Our little cocker spaniel, Molly is getting out of control. Several months ago her doctor informed us that she may be dying. “She’ll be craving water and food.” He solemnly informed us. “Give her what she wants and make her comfortable,” were his parting words. The doctor was being too kind. Molly doesn’t just crave food and water… she CRAVES food and water all through the night.
At first we were eager to do whatever Molly wanted because we felt sorry for her but after several months Molly’s condition improved. In fact, she’s healthy. There is only one problem. She still wants food and water all through the night. She’s gone crazy and in the meantime, she’s driving me nuts.
Molly goes through the same routine every night. First she gently pads over to our bed, sits down near my head and stares at me. (Why is it always me? Don’t answer that.) Those penetrating eyes send lightning bolts through my dream world. Startled, I would wake up and there sits Molly with a look of desperation as if she just completed a hot march across the desert. “Feed me… now!”
After awhile, I learned to sleep through the stare so she learned a new tactic: heavy breathing. Molly would rise up on her hind legs (I thought she was sick?) and place her snout directly in front of my face and begin to pant. When that stopped working, she began to whimper and then she would whine. Finally Molly began barking: soft at first but building in intensity until the walls themselves shook.
Whenever Molly wants something now; she barks. If we go to bed and leave her in my study; she barks until we let her sleep on the bed. When she wants to go outside; Molly barks. When she wants to be fed; she barks. Won’t somebody help me out of this mess? My dog is out of control!
· A friend suggested I whip her into shape. “A good spanking never hurt anyone,” he said.
· Another implied that I didn’t understand her. After all, Molly is sick and obviously traumatized.
· A neighbor wanted Molly to come to her house. After all, dad never treated her right anyway.
· A minister suggested I pray over her. A psychiatrist recommended Ritalin.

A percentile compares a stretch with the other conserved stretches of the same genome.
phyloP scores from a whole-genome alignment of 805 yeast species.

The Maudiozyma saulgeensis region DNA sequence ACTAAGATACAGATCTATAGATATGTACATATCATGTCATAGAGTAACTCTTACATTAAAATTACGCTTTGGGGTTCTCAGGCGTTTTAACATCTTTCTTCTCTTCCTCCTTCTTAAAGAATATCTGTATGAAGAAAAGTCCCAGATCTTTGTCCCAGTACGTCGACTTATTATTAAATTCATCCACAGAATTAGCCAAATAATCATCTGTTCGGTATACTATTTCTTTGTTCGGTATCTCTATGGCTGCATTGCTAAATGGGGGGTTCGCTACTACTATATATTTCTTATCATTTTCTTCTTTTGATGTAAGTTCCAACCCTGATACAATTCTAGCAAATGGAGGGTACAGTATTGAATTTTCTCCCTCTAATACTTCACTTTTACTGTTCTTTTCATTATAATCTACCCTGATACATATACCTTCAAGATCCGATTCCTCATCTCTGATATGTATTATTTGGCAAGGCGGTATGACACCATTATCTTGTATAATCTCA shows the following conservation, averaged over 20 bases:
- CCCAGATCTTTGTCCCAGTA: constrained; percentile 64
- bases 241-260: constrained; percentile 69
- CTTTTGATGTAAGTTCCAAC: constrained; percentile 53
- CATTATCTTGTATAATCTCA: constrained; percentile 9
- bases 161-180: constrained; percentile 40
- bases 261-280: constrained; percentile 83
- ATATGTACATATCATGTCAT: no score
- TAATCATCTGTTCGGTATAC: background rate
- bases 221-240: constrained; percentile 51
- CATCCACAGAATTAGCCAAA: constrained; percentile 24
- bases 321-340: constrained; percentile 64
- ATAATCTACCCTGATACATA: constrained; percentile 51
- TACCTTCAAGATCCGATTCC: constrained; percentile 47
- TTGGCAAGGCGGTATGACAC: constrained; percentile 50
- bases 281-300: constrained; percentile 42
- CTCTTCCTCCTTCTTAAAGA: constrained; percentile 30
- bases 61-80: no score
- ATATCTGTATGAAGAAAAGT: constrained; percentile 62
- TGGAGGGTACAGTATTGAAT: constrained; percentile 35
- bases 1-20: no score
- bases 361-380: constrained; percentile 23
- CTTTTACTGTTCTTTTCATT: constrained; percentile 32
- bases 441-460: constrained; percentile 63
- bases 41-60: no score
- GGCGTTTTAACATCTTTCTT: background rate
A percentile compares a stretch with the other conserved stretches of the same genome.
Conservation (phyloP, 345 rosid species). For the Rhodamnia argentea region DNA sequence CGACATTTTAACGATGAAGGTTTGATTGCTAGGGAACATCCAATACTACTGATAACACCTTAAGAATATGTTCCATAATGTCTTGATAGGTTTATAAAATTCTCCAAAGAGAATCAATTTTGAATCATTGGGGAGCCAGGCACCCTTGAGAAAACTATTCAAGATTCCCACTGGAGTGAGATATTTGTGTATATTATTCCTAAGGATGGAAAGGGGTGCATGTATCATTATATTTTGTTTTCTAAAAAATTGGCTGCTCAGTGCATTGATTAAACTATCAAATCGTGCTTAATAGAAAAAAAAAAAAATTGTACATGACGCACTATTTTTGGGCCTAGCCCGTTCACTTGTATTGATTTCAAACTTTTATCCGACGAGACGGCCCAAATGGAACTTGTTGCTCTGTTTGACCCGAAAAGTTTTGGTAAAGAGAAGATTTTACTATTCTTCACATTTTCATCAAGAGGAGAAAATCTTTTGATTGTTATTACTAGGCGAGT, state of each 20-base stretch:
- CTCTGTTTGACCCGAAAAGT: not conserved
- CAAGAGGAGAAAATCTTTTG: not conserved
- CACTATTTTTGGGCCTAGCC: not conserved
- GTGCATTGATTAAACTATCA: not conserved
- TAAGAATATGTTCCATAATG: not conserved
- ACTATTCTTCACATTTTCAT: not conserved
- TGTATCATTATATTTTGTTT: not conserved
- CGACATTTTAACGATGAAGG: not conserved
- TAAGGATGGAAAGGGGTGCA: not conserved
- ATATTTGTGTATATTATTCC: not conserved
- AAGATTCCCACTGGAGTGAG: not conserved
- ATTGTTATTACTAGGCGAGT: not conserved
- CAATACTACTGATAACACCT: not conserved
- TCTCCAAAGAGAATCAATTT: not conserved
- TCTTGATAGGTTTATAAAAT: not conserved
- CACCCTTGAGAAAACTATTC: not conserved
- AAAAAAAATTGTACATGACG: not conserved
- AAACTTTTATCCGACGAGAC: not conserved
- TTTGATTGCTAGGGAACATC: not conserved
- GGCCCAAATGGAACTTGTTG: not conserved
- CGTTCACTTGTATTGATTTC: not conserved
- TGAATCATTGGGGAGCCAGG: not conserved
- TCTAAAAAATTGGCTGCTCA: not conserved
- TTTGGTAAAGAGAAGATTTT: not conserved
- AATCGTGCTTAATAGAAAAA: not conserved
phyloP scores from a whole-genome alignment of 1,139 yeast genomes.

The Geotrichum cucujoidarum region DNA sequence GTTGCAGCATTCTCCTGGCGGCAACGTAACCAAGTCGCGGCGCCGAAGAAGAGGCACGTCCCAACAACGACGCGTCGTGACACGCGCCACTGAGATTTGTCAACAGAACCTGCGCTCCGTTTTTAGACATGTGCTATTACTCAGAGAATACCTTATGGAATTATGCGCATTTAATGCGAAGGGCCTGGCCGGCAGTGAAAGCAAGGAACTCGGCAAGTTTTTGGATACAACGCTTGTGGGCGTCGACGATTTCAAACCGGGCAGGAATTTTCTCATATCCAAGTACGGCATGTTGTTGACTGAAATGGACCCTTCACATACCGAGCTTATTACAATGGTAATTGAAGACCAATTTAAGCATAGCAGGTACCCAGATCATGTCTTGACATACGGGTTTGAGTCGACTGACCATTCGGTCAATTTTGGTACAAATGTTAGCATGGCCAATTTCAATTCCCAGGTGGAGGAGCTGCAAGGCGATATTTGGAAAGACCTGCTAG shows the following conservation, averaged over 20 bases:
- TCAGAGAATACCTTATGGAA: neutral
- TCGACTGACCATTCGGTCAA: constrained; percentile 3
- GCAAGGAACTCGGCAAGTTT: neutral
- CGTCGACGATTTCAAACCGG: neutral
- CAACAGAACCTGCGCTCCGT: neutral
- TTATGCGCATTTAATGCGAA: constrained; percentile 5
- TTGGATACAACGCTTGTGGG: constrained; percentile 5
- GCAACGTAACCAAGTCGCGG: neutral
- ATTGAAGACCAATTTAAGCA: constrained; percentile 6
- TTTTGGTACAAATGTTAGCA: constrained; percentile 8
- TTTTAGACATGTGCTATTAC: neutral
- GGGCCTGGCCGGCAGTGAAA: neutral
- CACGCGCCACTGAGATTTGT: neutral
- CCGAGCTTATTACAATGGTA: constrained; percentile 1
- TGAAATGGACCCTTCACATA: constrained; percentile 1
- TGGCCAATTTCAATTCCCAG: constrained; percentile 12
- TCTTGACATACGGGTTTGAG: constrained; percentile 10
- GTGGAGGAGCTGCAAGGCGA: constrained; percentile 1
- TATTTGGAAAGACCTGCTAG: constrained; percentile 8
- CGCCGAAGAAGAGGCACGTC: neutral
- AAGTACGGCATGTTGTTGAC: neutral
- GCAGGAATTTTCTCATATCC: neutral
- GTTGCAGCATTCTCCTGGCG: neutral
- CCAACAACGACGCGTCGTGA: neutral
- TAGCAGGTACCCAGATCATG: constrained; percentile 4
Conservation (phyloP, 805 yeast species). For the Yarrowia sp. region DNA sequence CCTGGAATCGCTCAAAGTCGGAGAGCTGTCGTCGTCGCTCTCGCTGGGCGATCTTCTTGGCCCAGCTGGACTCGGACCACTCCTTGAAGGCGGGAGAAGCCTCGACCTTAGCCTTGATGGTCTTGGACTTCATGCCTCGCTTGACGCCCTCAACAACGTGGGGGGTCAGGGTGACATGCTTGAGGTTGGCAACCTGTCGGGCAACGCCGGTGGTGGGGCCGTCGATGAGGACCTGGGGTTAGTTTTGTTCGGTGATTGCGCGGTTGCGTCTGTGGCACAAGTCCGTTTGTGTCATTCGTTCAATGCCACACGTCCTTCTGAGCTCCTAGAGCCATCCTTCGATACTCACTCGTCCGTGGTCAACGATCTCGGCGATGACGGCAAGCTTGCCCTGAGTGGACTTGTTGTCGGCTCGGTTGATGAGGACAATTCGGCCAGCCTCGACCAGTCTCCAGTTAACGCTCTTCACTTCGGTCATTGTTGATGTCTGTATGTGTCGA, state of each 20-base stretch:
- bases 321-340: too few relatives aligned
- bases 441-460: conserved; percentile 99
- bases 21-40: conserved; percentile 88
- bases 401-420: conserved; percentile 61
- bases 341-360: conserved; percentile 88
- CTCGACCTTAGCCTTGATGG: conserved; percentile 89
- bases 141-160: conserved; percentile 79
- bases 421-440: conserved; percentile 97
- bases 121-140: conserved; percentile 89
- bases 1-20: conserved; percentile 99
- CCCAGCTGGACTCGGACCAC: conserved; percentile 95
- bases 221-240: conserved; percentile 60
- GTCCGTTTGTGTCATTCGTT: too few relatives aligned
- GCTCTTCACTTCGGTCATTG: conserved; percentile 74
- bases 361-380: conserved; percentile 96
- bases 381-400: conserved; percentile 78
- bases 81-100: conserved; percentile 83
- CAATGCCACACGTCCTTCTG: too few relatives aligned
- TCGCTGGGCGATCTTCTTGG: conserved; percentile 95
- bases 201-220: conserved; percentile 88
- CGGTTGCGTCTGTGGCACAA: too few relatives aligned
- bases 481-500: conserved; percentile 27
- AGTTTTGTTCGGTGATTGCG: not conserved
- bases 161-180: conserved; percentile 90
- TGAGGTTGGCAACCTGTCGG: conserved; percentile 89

· A lawyer wanted me to sue the kennel where we purchased her.
· A local automobile dealer suggested buying a new car. (Not for her silly… for me!)
Whether you are teaching children or pets, everyone likes to give advice but whose do you actually follow? Which one is right? For a more reliable source I began looking through scripture.
“For the Lord disciplines those he loves and he punishes those he accepts as his children. As you endure this divine discipline, remember that God is treating you as his own children. Whoever heard of a child who was never disciplined? If God doesn’t discipline you as he does all of his children, it means that you are illegitimate and are not really his children after all. Since we respect our earthly fathers who disciplined us, should we not all the more cheerfully submit to the discipline of our heavenly Father and live forever?” (Hebrews 12:6-9)
Did you notice that discipline is used 6 times in one short paragraph? For God, discipline is an expression of love. In other words… taking the time to discipline your child or in my case, Molly, is a clear indication of how much you care. If you do not take the time to lovingly discipline your child, it is a sign of illegitimacy, which means they don’t even belong in your family: Strong words.
Therefore by taking the time to consistently teach Molly when it is okay and not okay to bark I am showing her how much I love her. Your willingness to establish guidelines and expectations for your children is a way of demonstrating love and establishing their value as legitimate members of your family. The courage to discipline is in reality a beautiful gift of love.
Proverbs gives this advice: “Get the truth and don’t ever sell it; also get wisdom, discipline, and discernment.” (23:23) Discipline is God’s way of showing us His endless love. Shouldn’t discipline also be our own way of demonstrating love? Now if I can only teach Molly to let me sleep!